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In a brainstorming meeting, someone recommended that we use a static library in a future project. I have researched this topic all day.

I have found some helpful answers about what a static library is and how to create one.

Library? Static? Dynamic? Or Framework? Project inside another project

I've also found answers on how to use resources with a library:

iOS Library With Resources

My Question Is:

Do I really need to create a static library, or should I just create a class for internal-use-only code?


  1. I have three projects that require a special encode and decode engine.
  2. The engine's functions involve cryptography, IP packet transport, and hardware binary coding.
  3. There are fewer than 20 functions.
  4. We will never release this engine to a third party developer or open source it.

Another way to ask:

In what circumstances should I create a static library?

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2 Answers 2

up vote 5 down vote accepted

In my opinion creating a static library has the following benefits -

  1. Code distribution - This is the biggest reason (perhaps the only reason) developers create a static library. It obfuscates the actual code and exposes the API methods. But since you have explicitly mentioned that this "library package" would never be distributed to 3rd party developers this reason might not apply.
  2. Code Reuse - This is the other reason I can think of. But then, one can achieve code reuse by simply using classes in (.m files), having the method definitions in header file & importing the header file (.h files). So this is not much of a reason to create a static library.

I am not aware of any performance benefits due to statically linked code. Also creating static library has its own maintenance overhead. It would not be as simple as creating one build. You would have to keep in mind linking the static library, maintaining compatibility etc.

So in your case creating a static library might not make much sense.

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Thank you! I think you are right. Involving Static Library will increase project cost also. It is not worthy to do in my scenario. – Robert Yi Jiang Jul 30 '13 at 7:58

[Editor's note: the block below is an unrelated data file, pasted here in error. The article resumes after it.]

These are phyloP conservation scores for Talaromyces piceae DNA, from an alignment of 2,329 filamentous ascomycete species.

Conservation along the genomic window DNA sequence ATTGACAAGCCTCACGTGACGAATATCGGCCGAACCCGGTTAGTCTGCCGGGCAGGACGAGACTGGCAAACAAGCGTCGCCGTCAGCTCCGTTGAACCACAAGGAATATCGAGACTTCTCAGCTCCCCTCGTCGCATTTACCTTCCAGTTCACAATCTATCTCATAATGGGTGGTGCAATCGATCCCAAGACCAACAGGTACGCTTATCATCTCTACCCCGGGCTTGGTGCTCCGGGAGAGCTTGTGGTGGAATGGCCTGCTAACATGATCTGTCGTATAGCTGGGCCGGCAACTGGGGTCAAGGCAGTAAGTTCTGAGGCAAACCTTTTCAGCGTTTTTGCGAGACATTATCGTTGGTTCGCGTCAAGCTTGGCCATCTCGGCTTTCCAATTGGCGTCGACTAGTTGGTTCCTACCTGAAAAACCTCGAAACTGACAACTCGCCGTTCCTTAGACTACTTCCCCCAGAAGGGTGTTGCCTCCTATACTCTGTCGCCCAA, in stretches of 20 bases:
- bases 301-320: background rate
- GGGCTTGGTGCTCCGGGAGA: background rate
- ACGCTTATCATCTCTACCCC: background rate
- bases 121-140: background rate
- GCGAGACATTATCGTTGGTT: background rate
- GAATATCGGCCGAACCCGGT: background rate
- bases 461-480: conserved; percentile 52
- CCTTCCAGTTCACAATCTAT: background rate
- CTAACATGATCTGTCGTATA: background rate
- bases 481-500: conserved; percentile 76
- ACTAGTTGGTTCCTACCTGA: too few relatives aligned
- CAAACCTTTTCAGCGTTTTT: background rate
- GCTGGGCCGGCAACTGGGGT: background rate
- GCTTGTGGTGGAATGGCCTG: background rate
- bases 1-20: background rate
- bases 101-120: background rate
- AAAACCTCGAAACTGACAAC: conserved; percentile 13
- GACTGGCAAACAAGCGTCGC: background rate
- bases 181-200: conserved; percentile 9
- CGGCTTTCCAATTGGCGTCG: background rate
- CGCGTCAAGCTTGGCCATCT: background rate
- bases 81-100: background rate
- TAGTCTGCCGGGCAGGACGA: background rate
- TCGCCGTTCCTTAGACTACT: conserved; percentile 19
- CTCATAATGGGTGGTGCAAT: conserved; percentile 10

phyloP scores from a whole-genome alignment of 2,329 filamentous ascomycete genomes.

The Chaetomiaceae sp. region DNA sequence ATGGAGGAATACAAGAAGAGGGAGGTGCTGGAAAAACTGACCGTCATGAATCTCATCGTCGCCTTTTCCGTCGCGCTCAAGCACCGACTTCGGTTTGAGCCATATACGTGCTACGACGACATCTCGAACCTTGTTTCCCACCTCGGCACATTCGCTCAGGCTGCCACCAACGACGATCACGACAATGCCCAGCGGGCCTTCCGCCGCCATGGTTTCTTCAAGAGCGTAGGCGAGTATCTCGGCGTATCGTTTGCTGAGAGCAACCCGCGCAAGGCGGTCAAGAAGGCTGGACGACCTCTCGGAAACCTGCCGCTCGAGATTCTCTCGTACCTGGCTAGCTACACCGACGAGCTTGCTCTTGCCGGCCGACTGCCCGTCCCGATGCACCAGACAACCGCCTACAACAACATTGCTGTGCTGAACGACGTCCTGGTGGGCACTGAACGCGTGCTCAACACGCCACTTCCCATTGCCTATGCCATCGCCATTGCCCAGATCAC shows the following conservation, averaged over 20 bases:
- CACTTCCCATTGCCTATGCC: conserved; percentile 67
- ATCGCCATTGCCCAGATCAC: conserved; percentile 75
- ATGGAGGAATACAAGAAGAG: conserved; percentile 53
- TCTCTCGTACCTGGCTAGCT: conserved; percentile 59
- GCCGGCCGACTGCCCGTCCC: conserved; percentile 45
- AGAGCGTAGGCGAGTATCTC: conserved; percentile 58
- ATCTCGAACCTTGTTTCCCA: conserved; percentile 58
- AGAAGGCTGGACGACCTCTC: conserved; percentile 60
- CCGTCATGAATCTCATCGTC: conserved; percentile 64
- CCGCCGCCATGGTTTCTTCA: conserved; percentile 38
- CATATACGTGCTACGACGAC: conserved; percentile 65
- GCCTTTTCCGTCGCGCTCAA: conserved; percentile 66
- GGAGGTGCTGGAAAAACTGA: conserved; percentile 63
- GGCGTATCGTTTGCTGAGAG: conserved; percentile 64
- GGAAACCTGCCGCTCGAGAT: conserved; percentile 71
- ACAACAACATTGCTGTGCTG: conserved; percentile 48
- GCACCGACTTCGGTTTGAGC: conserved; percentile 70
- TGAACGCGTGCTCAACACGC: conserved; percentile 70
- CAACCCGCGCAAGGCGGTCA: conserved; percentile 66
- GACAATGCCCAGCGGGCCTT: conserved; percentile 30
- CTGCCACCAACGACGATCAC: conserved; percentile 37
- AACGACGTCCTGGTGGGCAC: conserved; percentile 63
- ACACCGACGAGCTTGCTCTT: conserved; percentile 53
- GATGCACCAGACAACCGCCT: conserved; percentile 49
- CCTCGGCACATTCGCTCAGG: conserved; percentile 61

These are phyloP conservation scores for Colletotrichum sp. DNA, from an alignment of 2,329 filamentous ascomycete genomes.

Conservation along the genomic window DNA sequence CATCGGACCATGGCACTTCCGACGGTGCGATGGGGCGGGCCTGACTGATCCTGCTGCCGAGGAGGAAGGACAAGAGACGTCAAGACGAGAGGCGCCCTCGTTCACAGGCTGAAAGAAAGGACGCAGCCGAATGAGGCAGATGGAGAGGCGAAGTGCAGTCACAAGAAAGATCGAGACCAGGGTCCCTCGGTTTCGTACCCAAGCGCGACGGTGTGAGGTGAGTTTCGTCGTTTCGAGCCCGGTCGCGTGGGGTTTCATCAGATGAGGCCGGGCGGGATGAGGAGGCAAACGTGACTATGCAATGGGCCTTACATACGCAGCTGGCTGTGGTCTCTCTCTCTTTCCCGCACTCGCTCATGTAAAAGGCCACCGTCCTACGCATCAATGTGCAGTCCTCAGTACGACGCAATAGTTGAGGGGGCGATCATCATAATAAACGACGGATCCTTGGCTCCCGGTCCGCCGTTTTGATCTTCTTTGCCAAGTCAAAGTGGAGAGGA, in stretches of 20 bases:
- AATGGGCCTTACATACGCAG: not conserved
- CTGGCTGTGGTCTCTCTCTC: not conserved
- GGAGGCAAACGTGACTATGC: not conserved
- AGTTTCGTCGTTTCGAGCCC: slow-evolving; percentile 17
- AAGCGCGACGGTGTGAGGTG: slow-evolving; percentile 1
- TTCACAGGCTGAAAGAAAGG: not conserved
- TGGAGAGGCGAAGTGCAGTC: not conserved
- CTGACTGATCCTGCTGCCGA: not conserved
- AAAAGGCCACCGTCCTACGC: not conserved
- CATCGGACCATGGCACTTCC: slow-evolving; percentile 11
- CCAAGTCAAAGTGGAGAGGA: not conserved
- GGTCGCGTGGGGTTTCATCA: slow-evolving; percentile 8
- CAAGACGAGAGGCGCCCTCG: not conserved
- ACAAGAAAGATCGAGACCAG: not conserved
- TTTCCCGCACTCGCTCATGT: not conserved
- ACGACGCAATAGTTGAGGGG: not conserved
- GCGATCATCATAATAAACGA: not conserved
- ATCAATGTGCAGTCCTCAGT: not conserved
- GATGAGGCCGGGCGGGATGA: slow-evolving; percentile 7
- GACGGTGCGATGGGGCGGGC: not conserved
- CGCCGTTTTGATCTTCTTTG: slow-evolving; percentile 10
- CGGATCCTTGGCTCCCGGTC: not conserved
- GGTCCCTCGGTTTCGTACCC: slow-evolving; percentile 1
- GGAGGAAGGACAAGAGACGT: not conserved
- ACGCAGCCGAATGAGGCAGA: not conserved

CocoaPods ( can very nearly entirely eliminate the burden of the maintenance overhead regarding linking issues you mention. While true at the time of this posting, IMHO, such overhead is very minimal now if creating a static library in conjunction with using CocoaPods. – JRG-Developer Jul 17 '14 at 6:06
Also, maintaining compatibility isn't necessarily an issue of using a static library, per se, but of reusing code across several different projects. In other words, it's actually an issue of versioning. :-] – JRG-Developer Jul 17 '14 at 6:09
BTW, CocoaPods isn't just for open-source projects. You can create Private CocoaPods too ( – JRG-Developer Jul 17 '14 at 6:23

Even if you don't want to share your code with other developers, you can still gain tremendous benefits from creating a static library.

As Srikar Appal mentions, benefits gained from creating a static library are 1) Code Distribution, 2) Code Reuse, and I'd also like to add, 3) Versioning, 4) Testability (kudos to BergQuester's comments below) and 5) Documentation.

Let's look at these more closely:

1) Code Distribution

Static libraries are great because they make it easy to distribute your code- all you have to do is compile and share the resulting .a file.

Even if you never plan to share your code with other developers, you can still make use of this across your own projects.

Alternatively, you might instead include the static library's project as a subproject to your various main projects, making this a dependency of the main project... see for how this can be setup.

2) Code Reuse

Even in very different apps, you'll often find that you're doing the same task that you'd previously written code for. If you're an efficient developer, you wouldn't want to write the same code again... instead, you'd want to just include your previously written, polished code.

You might say, But I can just include the classes directly.

What if your code isn't necessarily polished, however? Or as tends to happen, the frameworks it uses change over time?

As you make changes and bug fixes to the code set, it'd be nice to be able to easily include the latest version in your projects (or be able to easily update your projects later on). A static library makes this easier to do because all the related code is included within a single package.